Joss Whedon. I love him. He is one to be loved. If you don’t know who he is, you owe it to yourself to become familiar with one of the most creative, intelligent, and pro-female writer/directors floating around Hollywood today. Whedon is the genius creator/writer/director of such cult TV classics as “Buffy the Vampire Slayer” and “Firefly,” as well as the movie “Serenity” and the upcoming, big-budget “Wonder Woman.” I avoided watching “Buffy” for years because the title just seemed so cheesy, so, well, Buffy, but started tuning in during a particularly stressful time in grad school, and my harsh judgments vanished immediately as I found myself enthralled by the metaphysical and spiritual elements layering the smart, self-deprecatingly campy show, the quirky humor and whip-smart cast, and, of course, the young, empowered, kick-ass vampire slayer who struggles relentlessly with her classic personal archetype: the Hero (Joseph Campbell would eat this show up with a chocolate spoon).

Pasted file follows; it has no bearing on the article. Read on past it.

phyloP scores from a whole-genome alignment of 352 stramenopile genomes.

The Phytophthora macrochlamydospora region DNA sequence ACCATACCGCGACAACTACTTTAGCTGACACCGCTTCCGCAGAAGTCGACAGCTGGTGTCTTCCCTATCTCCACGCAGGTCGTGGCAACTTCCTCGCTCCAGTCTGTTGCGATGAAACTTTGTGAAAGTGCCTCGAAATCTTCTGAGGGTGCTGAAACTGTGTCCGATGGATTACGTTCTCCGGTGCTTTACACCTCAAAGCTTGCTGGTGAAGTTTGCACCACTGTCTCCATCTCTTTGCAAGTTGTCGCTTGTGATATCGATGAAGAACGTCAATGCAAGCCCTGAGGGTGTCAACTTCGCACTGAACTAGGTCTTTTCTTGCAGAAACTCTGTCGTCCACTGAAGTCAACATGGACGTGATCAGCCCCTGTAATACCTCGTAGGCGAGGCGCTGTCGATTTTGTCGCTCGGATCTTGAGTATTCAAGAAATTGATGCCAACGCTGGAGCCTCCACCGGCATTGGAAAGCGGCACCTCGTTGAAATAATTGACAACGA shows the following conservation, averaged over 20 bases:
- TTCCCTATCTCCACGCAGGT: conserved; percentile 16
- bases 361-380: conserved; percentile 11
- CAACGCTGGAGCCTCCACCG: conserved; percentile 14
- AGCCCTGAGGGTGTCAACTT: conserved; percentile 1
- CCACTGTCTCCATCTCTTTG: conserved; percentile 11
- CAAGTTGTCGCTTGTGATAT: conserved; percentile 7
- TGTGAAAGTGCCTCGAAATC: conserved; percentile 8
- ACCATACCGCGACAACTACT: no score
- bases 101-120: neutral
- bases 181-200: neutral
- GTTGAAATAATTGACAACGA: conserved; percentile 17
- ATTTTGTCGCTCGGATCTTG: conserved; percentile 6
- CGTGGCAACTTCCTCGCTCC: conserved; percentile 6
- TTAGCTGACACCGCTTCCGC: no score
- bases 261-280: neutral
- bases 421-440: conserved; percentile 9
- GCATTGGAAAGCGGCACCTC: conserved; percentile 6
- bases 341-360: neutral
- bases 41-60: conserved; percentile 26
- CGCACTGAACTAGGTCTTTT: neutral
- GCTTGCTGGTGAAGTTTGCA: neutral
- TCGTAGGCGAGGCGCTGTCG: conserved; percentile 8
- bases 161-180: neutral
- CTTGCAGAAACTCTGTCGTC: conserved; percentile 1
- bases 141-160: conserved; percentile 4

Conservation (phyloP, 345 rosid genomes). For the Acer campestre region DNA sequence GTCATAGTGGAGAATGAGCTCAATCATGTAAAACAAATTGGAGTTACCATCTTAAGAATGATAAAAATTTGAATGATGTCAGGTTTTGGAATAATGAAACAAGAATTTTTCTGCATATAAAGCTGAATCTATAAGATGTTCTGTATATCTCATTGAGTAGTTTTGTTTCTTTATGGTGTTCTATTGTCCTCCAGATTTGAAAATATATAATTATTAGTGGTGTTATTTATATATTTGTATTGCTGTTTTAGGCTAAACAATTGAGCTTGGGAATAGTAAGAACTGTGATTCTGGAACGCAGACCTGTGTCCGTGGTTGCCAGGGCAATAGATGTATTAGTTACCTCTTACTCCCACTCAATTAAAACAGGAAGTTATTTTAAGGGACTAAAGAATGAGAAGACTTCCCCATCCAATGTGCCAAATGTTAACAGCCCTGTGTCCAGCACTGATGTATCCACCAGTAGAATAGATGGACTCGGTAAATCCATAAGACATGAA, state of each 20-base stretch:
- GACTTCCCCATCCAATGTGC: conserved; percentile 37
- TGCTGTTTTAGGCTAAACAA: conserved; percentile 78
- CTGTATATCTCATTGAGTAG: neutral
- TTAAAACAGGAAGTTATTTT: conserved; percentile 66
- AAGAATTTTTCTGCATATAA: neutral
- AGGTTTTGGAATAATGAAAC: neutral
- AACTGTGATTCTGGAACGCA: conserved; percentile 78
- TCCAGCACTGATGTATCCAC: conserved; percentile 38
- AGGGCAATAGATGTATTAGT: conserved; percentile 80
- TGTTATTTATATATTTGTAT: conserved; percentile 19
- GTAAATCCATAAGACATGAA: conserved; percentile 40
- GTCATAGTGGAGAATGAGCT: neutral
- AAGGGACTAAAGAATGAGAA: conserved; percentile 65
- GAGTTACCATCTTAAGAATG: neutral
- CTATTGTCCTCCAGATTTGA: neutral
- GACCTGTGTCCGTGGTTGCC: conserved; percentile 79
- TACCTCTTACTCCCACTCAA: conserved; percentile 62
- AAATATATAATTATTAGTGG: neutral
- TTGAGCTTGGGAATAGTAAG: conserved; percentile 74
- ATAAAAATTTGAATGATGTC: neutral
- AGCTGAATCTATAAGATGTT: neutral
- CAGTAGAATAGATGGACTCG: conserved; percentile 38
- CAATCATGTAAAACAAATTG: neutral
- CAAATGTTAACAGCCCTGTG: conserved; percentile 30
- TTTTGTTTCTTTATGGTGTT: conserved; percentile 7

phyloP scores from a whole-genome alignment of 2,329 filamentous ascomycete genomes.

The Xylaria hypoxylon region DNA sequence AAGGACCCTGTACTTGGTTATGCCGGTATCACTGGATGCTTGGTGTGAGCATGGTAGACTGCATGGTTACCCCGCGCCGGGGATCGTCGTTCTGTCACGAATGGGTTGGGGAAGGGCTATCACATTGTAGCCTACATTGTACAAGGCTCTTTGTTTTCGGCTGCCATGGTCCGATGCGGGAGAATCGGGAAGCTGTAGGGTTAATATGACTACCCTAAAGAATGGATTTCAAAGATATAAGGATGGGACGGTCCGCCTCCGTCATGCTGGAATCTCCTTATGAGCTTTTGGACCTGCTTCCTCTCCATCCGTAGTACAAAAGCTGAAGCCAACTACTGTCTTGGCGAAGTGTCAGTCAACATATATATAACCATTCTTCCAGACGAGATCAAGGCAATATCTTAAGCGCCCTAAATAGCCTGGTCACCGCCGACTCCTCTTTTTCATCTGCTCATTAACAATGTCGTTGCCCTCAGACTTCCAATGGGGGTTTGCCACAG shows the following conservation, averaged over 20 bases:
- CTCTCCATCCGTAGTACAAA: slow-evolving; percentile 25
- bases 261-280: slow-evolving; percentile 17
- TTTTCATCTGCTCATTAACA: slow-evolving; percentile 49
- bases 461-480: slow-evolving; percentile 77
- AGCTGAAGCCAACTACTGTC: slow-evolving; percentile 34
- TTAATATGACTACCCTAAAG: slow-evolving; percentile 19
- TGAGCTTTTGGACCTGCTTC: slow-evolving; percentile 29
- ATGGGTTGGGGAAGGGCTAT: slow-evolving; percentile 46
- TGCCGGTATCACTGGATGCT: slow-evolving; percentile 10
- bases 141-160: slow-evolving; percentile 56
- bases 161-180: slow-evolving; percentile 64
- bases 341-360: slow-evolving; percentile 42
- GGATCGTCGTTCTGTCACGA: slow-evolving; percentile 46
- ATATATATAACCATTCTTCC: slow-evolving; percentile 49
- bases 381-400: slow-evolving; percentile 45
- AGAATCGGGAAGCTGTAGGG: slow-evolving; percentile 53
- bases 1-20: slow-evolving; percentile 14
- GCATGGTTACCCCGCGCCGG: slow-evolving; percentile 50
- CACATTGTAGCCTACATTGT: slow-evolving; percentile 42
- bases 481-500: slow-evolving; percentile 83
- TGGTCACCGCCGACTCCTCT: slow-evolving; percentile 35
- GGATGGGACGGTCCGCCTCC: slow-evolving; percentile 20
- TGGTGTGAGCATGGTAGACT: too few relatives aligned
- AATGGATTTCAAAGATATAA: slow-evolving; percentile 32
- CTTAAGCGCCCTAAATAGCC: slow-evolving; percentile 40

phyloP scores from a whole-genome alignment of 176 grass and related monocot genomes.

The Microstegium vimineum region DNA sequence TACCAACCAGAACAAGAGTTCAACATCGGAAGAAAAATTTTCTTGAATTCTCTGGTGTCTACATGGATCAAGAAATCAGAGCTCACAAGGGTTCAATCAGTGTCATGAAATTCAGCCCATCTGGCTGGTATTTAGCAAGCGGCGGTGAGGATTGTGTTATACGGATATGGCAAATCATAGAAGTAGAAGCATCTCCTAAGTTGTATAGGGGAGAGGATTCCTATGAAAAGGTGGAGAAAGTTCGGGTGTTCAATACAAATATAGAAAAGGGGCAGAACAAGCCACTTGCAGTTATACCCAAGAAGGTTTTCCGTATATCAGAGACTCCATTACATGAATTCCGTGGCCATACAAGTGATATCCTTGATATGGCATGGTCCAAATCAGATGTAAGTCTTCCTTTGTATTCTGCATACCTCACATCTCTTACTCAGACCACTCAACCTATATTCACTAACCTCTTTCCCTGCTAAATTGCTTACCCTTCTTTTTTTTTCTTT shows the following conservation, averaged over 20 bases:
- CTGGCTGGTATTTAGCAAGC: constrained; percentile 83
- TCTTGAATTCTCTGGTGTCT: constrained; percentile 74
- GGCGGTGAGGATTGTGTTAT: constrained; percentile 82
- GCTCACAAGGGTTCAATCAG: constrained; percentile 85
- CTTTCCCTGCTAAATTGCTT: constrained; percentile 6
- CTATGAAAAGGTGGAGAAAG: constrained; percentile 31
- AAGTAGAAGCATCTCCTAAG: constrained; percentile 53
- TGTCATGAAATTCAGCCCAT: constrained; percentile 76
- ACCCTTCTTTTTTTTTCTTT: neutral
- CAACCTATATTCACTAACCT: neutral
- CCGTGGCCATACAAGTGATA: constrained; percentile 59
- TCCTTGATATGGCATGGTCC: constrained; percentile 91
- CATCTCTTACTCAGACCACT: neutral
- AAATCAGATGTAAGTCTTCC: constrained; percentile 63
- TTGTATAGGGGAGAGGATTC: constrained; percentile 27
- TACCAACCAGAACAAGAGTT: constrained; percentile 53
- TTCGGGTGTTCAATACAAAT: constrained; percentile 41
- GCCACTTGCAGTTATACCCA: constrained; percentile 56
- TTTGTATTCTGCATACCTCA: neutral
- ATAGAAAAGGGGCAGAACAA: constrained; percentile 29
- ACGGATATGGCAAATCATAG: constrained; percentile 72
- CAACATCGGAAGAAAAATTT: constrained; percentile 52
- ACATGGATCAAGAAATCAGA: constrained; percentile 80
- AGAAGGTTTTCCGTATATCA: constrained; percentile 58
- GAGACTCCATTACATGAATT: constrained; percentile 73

Don’t believe it? Try religious scholar Jana Reiss’ book, “What Would Buffy Do: The Vampire Slayer as Spiritual Guide” which beautifully details the more spiritual elements of the show. Hey, if you can’t trust a scholar, who can you trust?
But back to my boy Joss. He was just given an award by Equality Now, honoring “men on the front lines,” for his contributions to the notion of the empowered female. This link takes to straight to a YouTube video of his speech (he’s introduced by none other than she-goddess Meryl Streep). It’s worth every minute. Whedon is humble and funny and deeply articulate, and in the speech he answers the question he is asked in every interview he’s ever given: “ Why do you create such strong female characters?” His answers are absolutely priceless.
Do you think Hollywood offers us enough relatable strong female characters?
(posted by Sera Beak, substituting this week for Amy)